Department of Physics Papers
Date of this Version
Journal of Rheology
We present an experimental study of the rheology of polydisperse aqueous foams of different gas volume fractions φ. With oscillatory deformation at fixed frequency, we determine the behavior of the maximum stress as a function of the strain amplitude. At low strain, the maximum stress increases linearly, defining a shear modulus G.G. At progressively higher strains, the response eventually becomes nonlinear, defining the yield strain and the yield stress. While φ decreases toward φc=0.635±0.01,φc=0.635±0.01, GG goes to zero, and the yield stress decreases by many orders of magnitude with a quadratic behavior. The yield strain, which can be extrapolated to 0.18±0.020.18±0.02 at φ=1,φ=1, has a minimum value of 0.045±0.0100.045±0.010 at φc.φc. This behavior shows the occurrence of a melting transition located at φc,φc, which can be correlated to the random close packing of spheres. We compare these results to similar ones obtained previously for monodisperse and polydisperse emulsions. Our new experiments clarify the rheological similarities between emulsions and foams, as well as the role of polydispersity. We find that as long as polydispersity is moderate, it does not play a crucial role in the elastic response of foams and emulsions.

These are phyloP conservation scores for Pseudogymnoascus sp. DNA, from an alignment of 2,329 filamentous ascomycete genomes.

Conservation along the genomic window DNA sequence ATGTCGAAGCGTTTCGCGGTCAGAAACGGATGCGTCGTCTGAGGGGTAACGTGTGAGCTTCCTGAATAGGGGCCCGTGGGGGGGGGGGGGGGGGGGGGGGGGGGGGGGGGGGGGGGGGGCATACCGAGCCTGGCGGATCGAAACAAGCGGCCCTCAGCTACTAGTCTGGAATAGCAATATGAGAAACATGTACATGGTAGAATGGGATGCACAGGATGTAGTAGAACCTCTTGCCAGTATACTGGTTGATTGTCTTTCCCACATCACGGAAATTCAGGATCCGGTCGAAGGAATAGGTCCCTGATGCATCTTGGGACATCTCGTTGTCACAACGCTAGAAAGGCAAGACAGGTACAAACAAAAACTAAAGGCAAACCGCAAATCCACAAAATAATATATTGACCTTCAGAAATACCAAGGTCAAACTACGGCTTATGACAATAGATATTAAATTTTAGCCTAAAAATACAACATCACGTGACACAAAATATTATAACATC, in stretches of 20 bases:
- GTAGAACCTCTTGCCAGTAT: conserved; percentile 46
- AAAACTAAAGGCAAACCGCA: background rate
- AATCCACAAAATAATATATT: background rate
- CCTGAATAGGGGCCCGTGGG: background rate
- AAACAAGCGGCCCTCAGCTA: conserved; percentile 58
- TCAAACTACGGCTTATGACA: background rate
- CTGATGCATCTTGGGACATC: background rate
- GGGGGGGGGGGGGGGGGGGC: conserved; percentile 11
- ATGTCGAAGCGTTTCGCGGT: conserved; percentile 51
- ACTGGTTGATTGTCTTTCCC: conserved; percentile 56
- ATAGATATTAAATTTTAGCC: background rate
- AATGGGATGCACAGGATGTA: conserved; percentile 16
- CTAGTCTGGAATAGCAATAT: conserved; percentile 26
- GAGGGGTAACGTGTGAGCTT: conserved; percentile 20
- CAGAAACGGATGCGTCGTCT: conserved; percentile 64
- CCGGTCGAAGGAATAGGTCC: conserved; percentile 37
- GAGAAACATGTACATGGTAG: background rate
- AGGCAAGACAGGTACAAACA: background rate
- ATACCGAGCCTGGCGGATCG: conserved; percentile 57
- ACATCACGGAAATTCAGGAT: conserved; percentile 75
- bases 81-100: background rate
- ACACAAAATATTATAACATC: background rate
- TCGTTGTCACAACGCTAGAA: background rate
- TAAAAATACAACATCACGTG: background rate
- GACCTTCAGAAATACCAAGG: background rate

This article was originally published by the American Institute of Physics. You can find the original article at: http://sor.scitation.org/doi/10.1122/1.551052
foams, emulsions, yield stress, elasticity, elastic moduli
Saint-James, A., & Durian, D. J. (1999). Vanishing Elasticity for Wet Foams: Equivalence With Emulsions and Role of Polydispersity. Journal of Rheology, 43 (6), 1411-1422. http://dx.doi.org/10.1122/1.551052
Date Posted: 13 October 2017
This document has been peer reviewed.
At the time of publication, author Douglas J. Durian was affiliated with University of California Los Angeles. Currently, he is a faculty member at the Physics Department at the University of Pennsylvania.